18th December 2011

Is The Christmas Tree Pagan?

“So the craftsman encouraged the goldsmith; he who smooths with the hammer inspired him who strikes the anvil, but…do not fear, for I am with you; do not be dismayed, for I am your God. I will strengthen you and help you; I will uphold you with my righteous right hand.”
Isaiah 10:7, 10 (NIV UK)

Some Christians have thought that Jeremiah 10:2-4 condemns the Christmas tree. As a result, they’ve avoided Christmas trees, believing that to have one in their home would be a sin.

In the King James Version, Jeremiah 10:2-4 reads: “Thus saith the Lord, Learn not the way of the heathen…. For the customs of the people are vain: for one cutteth a tree out of the forest, the work of the hands of the workman, with the axe. They deck it with silver and with gold; they fasten it with nails and with hammers, that it move not.”

On the surface that might seem as though Jeremiah is describing Christmas trees. But as with so many mistaken impressions about the Bible, that conclusion ignores the context. Verses 2 to 4 of Jeremiah 10 are part of the larger context of verses 1 to 16, a condemnation not of the Christmas tree or trees of any kind, but of idols, which were typically carved from trees.

Notice verse 5 (NIV): “Like a scarecrow in a melon patch, their idols cannot speak; they must be carried because they cannot walk. Do not fear them; they can do no harm nor can they do any good.” Jeremiah is not talking about Christmas trees. He is condemning idolatry. The trees in Jeremiah 10 are cut down so that they can be carved into idols and decorated with gold and silver to worship heathen gods.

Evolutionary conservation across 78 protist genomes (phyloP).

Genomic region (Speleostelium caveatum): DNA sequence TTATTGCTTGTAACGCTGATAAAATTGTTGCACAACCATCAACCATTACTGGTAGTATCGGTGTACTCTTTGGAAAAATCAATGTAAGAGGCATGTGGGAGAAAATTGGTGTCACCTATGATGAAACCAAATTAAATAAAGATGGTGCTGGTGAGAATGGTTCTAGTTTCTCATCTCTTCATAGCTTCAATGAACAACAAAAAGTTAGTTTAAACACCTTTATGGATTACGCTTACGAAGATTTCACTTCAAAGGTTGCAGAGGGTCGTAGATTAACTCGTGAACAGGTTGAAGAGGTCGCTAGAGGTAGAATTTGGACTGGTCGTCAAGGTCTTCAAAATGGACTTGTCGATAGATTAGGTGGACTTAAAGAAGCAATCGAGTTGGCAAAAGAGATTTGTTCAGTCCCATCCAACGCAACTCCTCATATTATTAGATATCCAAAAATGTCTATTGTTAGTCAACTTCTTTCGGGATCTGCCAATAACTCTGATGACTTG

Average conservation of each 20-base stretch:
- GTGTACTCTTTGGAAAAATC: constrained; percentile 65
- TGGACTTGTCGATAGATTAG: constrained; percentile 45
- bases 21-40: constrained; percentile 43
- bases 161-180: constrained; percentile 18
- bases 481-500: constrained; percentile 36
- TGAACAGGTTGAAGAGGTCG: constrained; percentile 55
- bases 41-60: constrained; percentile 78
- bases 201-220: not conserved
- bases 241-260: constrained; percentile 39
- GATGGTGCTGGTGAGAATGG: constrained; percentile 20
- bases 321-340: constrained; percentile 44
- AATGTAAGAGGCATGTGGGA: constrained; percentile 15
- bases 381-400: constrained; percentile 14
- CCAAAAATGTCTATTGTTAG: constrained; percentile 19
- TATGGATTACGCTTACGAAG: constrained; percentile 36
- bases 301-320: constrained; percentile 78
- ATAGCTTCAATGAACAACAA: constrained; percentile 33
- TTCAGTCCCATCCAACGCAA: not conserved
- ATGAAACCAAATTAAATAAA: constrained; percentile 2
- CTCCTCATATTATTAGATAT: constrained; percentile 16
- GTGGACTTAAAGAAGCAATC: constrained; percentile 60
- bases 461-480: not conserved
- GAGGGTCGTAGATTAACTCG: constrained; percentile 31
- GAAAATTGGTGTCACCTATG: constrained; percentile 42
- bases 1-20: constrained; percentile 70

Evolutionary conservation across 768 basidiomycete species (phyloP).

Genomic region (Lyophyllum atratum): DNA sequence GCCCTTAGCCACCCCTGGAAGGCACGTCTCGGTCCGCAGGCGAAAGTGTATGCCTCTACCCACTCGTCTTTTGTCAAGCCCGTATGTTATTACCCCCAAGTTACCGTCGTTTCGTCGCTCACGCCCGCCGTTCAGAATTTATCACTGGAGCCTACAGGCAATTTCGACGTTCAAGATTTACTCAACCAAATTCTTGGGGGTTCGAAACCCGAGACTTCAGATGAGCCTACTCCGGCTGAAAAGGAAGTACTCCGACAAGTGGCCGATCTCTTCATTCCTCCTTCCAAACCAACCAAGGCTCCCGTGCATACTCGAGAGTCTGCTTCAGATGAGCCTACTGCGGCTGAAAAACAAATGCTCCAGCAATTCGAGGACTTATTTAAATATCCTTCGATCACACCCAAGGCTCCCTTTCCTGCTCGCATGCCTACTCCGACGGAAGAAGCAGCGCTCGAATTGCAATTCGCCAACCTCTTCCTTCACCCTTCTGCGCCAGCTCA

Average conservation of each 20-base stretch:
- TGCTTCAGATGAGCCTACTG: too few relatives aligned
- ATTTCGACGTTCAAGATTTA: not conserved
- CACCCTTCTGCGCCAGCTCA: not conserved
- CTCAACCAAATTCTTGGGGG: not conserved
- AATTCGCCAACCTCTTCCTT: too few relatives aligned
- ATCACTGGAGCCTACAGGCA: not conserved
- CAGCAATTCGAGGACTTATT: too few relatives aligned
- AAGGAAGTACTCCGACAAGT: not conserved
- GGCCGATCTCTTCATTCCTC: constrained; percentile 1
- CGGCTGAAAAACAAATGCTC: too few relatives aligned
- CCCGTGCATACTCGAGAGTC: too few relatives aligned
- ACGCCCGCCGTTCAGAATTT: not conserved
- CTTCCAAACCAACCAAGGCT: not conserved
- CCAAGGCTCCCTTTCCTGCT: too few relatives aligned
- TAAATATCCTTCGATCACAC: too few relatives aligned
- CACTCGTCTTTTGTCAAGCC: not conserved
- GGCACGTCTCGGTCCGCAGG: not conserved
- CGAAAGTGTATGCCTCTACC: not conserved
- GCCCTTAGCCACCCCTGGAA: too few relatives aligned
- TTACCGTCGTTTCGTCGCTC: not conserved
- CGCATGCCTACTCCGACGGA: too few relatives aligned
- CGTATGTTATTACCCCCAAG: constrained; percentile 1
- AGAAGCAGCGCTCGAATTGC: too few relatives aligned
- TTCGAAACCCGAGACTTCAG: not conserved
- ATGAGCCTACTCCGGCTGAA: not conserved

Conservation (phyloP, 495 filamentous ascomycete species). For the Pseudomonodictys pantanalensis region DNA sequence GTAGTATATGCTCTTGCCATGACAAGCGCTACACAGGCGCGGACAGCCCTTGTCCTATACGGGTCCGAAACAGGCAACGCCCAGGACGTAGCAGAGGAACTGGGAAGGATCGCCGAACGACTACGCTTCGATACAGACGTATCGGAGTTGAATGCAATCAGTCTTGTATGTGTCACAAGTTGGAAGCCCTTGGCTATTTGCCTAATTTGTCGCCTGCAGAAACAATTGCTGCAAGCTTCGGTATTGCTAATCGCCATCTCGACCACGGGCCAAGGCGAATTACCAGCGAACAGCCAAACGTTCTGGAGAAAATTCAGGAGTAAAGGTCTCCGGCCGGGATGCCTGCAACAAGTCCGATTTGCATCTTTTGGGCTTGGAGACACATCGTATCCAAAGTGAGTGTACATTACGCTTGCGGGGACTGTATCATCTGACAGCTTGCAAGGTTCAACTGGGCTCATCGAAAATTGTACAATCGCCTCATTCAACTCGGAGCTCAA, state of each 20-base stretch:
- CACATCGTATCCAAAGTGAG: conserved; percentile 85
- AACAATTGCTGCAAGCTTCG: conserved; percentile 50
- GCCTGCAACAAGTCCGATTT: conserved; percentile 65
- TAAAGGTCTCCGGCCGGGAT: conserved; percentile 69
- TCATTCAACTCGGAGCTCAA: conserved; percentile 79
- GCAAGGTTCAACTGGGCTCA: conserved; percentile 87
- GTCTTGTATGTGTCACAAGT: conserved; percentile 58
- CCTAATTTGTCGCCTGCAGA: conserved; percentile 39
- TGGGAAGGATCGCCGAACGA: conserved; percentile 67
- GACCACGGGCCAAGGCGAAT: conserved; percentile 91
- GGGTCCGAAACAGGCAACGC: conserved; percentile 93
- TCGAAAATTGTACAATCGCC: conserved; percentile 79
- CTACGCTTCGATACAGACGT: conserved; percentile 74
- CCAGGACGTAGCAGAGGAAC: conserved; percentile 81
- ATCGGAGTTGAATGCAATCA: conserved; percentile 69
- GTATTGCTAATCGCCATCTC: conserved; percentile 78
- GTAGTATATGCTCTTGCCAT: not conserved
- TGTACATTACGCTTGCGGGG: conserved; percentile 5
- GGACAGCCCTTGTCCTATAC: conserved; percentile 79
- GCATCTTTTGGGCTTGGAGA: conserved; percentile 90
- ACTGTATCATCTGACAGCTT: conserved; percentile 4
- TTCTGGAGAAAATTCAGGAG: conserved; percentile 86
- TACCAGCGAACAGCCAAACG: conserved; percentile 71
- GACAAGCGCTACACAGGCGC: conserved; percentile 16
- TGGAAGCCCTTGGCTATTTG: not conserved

Jeremiah 10 condemns idols, not Christmas trees. And no Christian worships their Christmas tree. They worship the Father, the Son and the Holy Spirit, three in one, the only true God.

Regardless of whether a Christian decides to put up a Christmas tree or not, there is no need to labour under the false impression that Christmas trees are condemned in Jeremiah 10 or any other part of the Bible. For Christians, the Christmas tree is not an object of veneration. It’s only a reminder of the good things of God.

Holy Father, we human beings can swing from extreme to extreme. But you created beauty, and we can rightly use beauty and symbolism to remind ourselves of you and of your glorious work of salvation, embodied in the first coming of your Son. And we pray this in his name and authority.

Study by Joseph Tkach

Print Friendly, PDF & Email

Print This Article


Got something to say?